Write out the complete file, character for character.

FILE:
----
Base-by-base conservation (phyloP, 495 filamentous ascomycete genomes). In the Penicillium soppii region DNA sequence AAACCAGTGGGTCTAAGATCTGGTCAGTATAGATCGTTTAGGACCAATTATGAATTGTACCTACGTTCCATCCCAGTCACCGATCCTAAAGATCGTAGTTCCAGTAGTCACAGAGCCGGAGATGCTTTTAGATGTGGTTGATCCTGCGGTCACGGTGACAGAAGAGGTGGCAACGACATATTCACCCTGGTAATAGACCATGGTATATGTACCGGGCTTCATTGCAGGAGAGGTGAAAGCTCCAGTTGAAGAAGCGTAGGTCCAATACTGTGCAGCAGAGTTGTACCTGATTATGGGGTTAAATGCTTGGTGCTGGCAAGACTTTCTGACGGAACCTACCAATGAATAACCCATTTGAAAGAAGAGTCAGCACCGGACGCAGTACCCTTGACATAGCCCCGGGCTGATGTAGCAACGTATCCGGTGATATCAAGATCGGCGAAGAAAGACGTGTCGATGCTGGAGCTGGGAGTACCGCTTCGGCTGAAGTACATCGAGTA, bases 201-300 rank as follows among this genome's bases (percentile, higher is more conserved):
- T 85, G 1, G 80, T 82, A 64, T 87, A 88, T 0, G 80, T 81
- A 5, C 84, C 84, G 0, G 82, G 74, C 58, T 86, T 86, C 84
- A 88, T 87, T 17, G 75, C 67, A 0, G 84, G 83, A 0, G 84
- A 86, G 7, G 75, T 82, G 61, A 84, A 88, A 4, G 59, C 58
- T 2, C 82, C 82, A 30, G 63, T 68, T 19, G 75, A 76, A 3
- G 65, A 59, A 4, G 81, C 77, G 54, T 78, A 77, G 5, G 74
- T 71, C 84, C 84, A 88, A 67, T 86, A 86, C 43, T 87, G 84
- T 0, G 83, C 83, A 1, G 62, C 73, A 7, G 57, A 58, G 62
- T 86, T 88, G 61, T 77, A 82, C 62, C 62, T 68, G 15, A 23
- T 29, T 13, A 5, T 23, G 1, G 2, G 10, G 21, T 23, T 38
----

Base-by-base conservation (phyloP, 495 filamentous ascomycete genomes). In the Penicillium soppii region DNA sequence AAACCAGTGGGTCTAAGATCTGGTCAGTATAGATCGTTTAGGACCAATTATGAATTGTACCTACGTTCCATCCCAGTCACCGATCCTAAAGATCGTAGTTCCAGTAGTCACAGAGCCGGAGATGCTTTTAGATGTGGTTGATCCTGCGGTCACGGTGACAGAAGAGGTGGCAACGACATATTCACCCTGGTAATAGACCATGGTATATGTACCGGGCTTCATTGCAGGAGAGGTGAAAGCTCCAGTTGAAGAAGCGTAGGTCCAATACTGTGCAGCAGAGTTGTACCTGATTATGGGGTTAAATGCTTGGTGCTGGCAAGACTTTCTGACGGAACCTACCAATGAATAACCCATTTGAAAGAAGAGTCAGCACCGGACGCAGTACCCTTGACATAGCCCCGGGCTGATGTAGCAACGTATCCGGTGATATCAAGATCGGCGAAGAAAGACGTGTCGATGCTGGAGCTGGGAGTACCGCTTCGGCTGAAGTACATCGAGTA, bases 201-300 rank as follows among this genome's bases (percentile, higher is more conserved):
- T 85, G 1, G 80, T 82, A 64, T 87, A 88, T 0, G 80, T 81
- A 5, C 84, C 84, G 0, G 82, G 74, C 58, T 86, T 86, C 84
- A 88, T 87, T 17, G 75, C 67, A 0, G 84, G 83, A 0, G 84
- A 86, G 7, G 75, T 82, G 61, A 84, A 88, A 4, G 59, C 58
- T 2, C 82, C 82, A 30, G 63, T 68, T 19, G 75, A 76, A 3
- G 65, A 59, A 4, G 81, C 77, G 54, T 78, A 77, G 5, G 74
- T 71, C 84, C 84, A 88, A 67, T 86, A 86, C 43, T 87, G 84
- T 0, G 83, C 83, A 1, G 62, C 73, A 7, G 57, A 58, G 62
- T 86, T 88, G 61, T 77, A 82, C 62, C 62, T 68, G 15, A 23
- T 29, T 13, A 5, T 23, G 1, G 2, G 10, G 21, T 23, T 38